How to run a farmer’s market booth, Volunteer Coordinator Intern Sam

July 18, 2011

Author: Neighborhood Farm Initiative

Category: General News Stories from the Garden

Since it was my first time EVER being in charge of a booth this past Saturday at the Mt. Pleasant farmer’s market, I thought it might be helpful to share with future booth masters some tips, advice, things to do and things not to do!

First, I could not have done this alone; thank you Courtney for helping me operate the booth! Along with Courtney, I asked plenty of near by booth masters for help, which brings me to…

Tip # 1: Don’t be afraid to ask for some assistance, especially since it’s nearly impossible to set up a canopy tent by yourself.

Tip # 2: Set up the tent first; the sun’s heat quickly creeps up on you.

Tip # 3: Bring with you the following: tape, scissors, tape, empty baskets and containers for produce and herbs, tape and….tape!

Tip # 4: Ask someone who is predominantly right-brained, (i.e. creative and arty), to arrange and decorate your booth. Courtney hung two Rooting D.C. t-shirts on the tent, which not only looked groovy, but we sold a t-shirt, YES!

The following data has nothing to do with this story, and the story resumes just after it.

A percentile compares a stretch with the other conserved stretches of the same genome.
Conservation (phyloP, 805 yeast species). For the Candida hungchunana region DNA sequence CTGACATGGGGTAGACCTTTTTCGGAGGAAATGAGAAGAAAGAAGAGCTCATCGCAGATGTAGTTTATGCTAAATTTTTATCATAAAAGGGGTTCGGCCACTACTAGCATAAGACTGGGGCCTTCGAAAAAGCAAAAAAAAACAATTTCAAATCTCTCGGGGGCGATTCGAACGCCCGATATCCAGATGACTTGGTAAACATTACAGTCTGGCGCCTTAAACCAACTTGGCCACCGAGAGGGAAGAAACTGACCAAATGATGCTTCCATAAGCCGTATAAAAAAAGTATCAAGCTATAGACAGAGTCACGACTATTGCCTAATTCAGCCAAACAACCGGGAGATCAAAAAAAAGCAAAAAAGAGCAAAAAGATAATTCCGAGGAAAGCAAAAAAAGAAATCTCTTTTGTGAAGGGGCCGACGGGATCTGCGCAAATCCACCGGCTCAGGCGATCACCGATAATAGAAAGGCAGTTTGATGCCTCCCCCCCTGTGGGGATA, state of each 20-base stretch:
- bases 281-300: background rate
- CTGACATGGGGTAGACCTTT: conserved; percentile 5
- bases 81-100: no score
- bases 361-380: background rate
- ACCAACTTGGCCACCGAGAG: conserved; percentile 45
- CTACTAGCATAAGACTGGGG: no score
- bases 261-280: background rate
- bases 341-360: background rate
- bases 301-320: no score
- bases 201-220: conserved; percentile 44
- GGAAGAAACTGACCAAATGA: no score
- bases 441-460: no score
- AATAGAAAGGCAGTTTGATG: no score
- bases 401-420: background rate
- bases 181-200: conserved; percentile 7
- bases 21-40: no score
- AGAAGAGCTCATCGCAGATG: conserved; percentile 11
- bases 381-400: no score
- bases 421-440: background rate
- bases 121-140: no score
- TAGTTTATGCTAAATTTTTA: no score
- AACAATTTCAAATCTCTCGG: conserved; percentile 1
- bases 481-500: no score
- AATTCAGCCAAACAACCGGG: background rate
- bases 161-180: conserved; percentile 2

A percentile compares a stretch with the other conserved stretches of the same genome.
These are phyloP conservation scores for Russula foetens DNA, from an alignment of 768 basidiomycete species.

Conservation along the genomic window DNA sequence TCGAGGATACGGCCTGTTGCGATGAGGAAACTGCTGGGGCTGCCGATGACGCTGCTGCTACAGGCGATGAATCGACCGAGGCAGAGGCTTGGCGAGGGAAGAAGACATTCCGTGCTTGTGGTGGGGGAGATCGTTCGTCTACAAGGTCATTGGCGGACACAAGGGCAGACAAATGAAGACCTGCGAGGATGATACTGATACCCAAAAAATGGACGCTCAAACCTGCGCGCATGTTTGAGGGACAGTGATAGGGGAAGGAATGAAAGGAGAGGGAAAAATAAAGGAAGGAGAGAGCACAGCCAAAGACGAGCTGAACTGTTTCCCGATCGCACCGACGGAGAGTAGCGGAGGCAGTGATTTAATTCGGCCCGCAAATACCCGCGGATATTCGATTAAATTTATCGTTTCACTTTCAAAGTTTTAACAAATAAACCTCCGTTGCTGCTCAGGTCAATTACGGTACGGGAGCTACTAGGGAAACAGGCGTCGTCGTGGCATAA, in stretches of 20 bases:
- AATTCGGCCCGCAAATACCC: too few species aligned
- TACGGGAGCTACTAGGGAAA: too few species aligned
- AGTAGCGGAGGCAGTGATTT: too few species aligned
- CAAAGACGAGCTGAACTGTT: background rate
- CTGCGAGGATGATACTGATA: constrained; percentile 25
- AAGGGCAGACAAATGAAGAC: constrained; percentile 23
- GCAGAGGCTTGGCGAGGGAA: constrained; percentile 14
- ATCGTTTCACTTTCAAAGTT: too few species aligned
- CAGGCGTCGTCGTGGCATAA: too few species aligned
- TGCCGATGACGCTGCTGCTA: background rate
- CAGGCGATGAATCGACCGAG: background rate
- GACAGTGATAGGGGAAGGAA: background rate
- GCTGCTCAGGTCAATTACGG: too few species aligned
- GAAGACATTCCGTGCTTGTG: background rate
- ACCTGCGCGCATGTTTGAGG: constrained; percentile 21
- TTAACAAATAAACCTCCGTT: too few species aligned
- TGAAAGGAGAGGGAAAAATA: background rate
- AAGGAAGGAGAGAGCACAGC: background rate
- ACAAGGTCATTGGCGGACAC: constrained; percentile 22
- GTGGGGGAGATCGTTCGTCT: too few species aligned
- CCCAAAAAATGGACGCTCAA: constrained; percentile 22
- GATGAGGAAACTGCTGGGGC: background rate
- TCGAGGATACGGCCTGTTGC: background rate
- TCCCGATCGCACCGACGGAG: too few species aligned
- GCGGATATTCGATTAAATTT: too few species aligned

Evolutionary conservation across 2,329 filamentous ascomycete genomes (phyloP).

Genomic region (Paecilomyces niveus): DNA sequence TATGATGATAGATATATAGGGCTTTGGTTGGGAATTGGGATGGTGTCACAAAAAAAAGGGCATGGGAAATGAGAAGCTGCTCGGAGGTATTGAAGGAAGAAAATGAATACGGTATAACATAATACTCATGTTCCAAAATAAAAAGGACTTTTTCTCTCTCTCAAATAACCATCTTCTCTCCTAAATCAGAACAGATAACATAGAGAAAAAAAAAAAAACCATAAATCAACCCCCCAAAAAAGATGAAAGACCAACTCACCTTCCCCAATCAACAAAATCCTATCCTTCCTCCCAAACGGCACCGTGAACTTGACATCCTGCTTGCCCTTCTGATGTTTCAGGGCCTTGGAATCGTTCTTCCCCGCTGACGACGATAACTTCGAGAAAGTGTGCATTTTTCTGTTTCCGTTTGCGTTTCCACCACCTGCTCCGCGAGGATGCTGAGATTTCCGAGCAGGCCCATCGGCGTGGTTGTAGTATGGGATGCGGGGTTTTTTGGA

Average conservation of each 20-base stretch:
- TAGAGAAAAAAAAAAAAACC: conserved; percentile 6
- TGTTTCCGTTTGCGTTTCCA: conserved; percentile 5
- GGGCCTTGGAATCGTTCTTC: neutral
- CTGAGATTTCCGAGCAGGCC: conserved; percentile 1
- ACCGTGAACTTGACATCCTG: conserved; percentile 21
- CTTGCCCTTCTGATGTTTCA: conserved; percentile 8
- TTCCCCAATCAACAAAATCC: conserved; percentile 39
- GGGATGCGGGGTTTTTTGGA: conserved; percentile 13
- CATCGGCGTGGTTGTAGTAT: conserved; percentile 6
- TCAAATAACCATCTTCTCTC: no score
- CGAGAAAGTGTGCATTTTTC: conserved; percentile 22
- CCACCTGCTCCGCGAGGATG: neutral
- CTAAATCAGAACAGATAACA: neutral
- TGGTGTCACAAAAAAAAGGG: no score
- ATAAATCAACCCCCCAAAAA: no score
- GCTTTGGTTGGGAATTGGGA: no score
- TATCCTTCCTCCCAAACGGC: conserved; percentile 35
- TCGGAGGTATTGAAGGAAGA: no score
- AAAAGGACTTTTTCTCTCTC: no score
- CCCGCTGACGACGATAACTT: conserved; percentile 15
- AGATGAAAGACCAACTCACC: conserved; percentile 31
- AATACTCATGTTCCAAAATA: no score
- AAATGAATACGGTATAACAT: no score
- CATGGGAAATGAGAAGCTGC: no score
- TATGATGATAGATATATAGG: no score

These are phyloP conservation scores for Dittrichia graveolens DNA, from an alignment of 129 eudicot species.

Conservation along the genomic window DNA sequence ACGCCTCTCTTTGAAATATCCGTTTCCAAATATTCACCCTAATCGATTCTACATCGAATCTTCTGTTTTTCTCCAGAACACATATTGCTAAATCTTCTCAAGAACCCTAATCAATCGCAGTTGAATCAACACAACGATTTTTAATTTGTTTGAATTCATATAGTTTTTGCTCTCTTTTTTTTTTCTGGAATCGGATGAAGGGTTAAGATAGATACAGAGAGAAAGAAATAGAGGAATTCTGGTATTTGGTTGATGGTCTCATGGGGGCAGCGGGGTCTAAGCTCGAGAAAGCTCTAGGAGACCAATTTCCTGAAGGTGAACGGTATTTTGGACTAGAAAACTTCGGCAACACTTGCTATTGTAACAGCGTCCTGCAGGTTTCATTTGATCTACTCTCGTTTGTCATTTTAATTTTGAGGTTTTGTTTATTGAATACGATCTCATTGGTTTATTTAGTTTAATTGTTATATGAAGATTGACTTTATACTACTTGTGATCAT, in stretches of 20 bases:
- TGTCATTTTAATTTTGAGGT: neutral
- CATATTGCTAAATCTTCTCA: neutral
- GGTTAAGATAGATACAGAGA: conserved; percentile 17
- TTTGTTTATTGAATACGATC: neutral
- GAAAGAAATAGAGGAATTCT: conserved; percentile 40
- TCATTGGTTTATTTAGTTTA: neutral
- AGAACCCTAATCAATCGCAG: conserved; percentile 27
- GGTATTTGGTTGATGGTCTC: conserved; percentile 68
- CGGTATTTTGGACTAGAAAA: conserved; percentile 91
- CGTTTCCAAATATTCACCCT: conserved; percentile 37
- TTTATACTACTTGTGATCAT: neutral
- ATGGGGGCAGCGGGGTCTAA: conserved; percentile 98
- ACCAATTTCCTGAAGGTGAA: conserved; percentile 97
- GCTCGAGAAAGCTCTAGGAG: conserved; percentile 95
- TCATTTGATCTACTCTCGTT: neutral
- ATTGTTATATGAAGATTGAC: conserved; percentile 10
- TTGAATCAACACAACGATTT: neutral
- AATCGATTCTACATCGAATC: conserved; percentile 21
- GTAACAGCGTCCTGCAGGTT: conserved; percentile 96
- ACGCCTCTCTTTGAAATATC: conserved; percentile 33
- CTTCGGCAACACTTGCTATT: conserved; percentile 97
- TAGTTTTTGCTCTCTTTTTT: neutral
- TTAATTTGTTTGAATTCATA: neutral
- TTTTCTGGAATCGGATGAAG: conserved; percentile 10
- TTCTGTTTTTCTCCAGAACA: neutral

Tip # 5: Don’t forget to eat breakfast

We had a lot of people shuffle over to our Field to Fork booth; it was a blast to converse with people about growing food, community gardens and the local food scene in D.C. Getting back to my shoddy advice…

Tip # 6: Every time someone expresses interest in your booth, have them sign up for the NFI online monthly newsletter. I don’t know what it is, but everyone loves signing their names on clipboards!

Tip # 7: Do walk around the farmer’s market and chit chat with other booth masters. The longer you talk to them, the more likely they will feed you.

Tip # 8: Remember who you borrowed tape from and give it back to them.

Tip # 9: Don’t solicit….it’s illegal for a reason. Courtney tried walking around the farmer’s market to promote NFI, but our general consensus was that people don’t want to be disturbed while they are shopping; it was best for people to come up to the booth for information about F2F, NFI, etc.

Last thought on my farmer’s market booth experience: closing down shop is MUCH easier than setting it up!

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